Following installation of the ATI damper, Patterson Racing installs a timing pointer so that the ignition advance can be double checked with timing light, should there be a problem with the reluctor.

Engine builder Brian Lewis installs the GM windage tray followed by a Stef's extra-large pickup and 5-quart pan.

Not much can be done to the LS3 cylinder heads except a high-end 5-angle valve job. Once the heads are installed and torqued to 65 ft-lb, the valvetrain is installed and clearances set.

Out-of-the-box cylinder heads

The LS3 cylinder heads must be run as cast with the exception of any valve job. The intake ports are set at 265cc and the exhaust ports are at 88cc. Minimum combustion chamber volume is 68cc. Stock compression ratio is 10.4:1, so Patterson will run as close as possible to the allowable specs.

“It’s a pretty good head right out of the box,” says Patterson. “Small-block guys 30 years ago would have killed to have 2.165 and 1.590 valves.

The heads are assembled with PAC springs and GM 1.7:1 LS9 rockers along with the GM stainless-steel valves and Trend 3/8-inch pushrods.

“Maximum lift at the valves is .605/.605,” says Patterson, “but we can play with duration and ramp design to ‘loft’ the valve a little. Also, we modified the GM hydraulic roller lifter to reduce the internal collapse and make it more of a solid lifter.”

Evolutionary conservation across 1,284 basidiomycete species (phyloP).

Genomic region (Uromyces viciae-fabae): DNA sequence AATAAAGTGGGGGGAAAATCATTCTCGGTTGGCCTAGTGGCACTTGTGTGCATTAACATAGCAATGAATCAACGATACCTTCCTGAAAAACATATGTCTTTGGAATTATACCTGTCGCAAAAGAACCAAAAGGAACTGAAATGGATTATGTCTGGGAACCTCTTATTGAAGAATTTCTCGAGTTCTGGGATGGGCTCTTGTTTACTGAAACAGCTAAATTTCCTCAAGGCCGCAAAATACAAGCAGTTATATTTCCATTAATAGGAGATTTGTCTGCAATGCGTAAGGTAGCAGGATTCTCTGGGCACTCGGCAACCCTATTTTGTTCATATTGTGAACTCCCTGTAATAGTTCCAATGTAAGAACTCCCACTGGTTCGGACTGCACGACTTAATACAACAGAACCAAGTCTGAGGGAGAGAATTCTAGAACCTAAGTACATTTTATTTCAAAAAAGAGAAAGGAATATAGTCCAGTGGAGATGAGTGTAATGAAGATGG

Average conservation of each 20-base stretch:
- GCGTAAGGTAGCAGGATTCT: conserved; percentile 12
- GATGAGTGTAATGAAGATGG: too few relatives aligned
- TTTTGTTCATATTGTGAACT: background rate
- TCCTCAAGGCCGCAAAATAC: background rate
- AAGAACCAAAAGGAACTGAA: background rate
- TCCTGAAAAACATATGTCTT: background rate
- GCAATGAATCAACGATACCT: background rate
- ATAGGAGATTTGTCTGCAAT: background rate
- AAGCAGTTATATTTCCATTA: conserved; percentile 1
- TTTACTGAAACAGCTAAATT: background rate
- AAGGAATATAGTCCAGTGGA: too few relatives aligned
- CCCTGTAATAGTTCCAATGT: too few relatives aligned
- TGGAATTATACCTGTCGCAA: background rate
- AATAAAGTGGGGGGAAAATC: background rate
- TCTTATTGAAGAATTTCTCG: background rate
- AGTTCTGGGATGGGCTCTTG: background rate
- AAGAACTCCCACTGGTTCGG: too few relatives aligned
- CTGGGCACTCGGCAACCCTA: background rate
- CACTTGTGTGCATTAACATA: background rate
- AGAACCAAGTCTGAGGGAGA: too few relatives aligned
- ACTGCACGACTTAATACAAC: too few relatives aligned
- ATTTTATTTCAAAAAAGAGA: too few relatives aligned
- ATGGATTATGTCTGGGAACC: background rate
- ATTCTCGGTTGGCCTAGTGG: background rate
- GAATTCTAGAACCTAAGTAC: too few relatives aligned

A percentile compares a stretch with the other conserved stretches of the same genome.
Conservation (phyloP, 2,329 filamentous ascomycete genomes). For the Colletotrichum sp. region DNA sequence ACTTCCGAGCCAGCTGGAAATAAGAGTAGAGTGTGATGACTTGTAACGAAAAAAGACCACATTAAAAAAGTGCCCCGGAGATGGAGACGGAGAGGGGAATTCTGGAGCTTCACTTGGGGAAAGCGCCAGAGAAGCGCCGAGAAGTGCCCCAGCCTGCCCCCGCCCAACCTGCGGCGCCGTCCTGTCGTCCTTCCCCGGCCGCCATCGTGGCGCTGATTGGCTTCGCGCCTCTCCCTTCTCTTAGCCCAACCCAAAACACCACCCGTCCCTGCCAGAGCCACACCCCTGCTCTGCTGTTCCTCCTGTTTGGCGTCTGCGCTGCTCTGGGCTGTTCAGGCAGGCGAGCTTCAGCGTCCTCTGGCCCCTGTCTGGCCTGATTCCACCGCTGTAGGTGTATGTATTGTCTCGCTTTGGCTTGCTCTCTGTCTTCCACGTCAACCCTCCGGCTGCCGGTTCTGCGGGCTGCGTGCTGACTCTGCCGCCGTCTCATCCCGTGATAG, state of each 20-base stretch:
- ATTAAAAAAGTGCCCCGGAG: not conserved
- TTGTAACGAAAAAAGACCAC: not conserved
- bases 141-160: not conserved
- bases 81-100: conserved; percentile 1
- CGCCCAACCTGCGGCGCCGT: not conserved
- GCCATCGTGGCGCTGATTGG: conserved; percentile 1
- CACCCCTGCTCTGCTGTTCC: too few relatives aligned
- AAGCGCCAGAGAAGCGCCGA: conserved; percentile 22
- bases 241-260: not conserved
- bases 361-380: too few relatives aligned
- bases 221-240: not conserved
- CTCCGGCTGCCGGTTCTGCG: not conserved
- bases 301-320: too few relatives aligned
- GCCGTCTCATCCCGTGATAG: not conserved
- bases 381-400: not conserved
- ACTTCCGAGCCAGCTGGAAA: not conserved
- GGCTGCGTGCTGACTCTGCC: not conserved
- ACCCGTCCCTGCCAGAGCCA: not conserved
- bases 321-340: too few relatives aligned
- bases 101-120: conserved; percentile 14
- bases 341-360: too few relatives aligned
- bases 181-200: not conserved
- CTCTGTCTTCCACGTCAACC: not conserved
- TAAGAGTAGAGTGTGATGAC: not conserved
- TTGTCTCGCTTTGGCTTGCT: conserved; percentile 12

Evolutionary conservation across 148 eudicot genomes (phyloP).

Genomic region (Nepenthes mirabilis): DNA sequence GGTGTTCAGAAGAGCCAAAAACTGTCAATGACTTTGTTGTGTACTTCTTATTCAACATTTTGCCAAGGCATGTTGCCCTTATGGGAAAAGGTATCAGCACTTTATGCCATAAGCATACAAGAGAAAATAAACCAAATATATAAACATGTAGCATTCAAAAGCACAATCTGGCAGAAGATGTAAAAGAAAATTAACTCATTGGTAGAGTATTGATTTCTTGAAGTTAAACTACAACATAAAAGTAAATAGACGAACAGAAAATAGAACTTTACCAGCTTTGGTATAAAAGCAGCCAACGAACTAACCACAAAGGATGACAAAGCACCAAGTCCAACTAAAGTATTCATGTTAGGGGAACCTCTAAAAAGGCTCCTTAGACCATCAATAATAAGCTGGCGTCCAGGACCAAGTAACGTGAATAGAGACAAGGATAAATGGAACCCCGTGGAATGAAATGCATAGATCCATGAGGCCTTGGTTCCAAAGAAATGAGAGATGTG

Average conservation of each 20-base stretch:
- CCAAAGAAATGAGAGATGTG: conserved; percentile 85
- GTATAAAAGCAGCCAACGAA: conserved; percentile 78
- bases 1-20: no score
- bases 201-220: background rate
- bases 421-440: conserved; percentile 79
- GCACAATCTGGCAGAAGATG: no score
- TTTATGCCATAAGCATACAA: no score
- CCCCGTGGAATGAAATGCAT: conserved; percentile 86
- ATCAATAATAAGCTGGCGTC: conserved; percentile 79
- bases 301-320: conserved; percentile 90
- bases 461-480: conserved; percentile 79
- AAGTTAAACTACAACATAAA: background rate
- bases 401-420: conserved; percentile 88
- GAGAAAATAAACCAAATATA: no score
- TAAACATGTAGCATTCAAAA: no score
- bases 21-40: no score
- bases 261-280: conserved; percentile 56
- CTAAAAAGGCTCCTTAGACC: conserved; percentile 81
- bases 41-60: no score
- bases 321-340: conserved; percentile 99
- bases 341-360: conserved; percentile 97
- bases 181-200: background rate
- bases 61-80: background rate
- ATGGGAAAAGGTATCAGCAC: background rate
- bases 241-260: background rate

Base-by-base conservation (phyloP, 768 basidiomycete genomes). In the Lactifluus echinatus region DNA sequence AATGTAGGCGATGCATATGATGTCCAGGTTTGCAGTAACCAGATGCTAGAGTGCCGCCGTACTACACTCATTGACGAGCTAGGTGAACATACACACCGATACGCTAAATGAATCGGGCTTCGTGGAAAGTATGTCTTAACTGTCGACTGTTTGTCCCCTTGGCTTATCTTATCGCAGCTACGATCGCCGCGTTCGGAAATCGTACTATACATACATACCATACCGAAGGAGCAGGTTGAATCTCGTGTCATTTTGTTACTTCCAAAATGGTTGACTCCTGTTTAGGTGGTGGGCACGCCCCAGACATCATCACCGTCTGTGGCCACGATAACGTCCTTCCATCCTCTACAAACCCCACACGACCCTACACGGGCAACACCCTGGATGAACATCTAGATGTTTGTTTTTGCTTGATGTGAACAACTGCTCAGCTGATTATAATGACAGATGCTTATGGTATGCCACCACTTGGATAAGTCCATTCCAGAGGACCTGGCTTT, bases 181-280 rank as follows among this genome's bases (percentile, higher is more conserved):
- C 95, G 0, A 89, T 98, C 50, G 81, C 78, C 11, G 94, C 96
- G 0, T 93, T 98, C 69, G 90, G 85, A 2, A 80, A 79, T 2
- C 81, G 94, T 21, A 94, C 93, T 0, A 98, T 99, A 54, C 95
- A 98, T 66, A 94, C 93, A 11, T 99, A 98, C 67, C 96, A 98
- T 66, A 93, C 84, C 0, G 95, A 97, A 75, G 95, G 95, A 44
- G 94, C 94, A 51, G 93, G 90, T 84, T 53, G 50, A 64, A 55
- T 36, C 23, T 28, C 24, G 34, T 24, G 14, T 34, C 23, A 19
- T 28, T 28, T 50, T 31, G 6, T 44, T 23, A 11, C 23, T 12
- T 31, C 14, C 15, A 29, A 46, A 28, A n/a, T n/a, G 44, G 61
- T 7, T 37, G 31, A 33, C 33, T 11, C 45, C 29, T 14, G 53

Because the cylinder head surface had to be shaved slightly to bring the combustion chambers to spec, the mounting holes on the Holley intake had to be elongated slightly before installation.

Time for finishing touches like the GM injectors, Holley fuel rails, GM 95mm throttle body, MSD coil packs and Meziere electric water pump.

The engine is pre-lubed with Driven BR30 and checked for proper oil distribution.

Spark plugs are installed and other engine details are finalized before heading to the dyno.

Topping off the engine are a Holley Hi-Ram intake, Holley fuel rails, GM 43-pound injectors and MSD coil packs.

“A couple years back we found a couple horsepower in the MSD coilpacks over the factory ones,” says Patterson. “Just like anything else, two here, two there and the next thing you know you’ve found 10 horsepower. When you have a spec engine, you have to take advantage of every little area you can to get a better result.”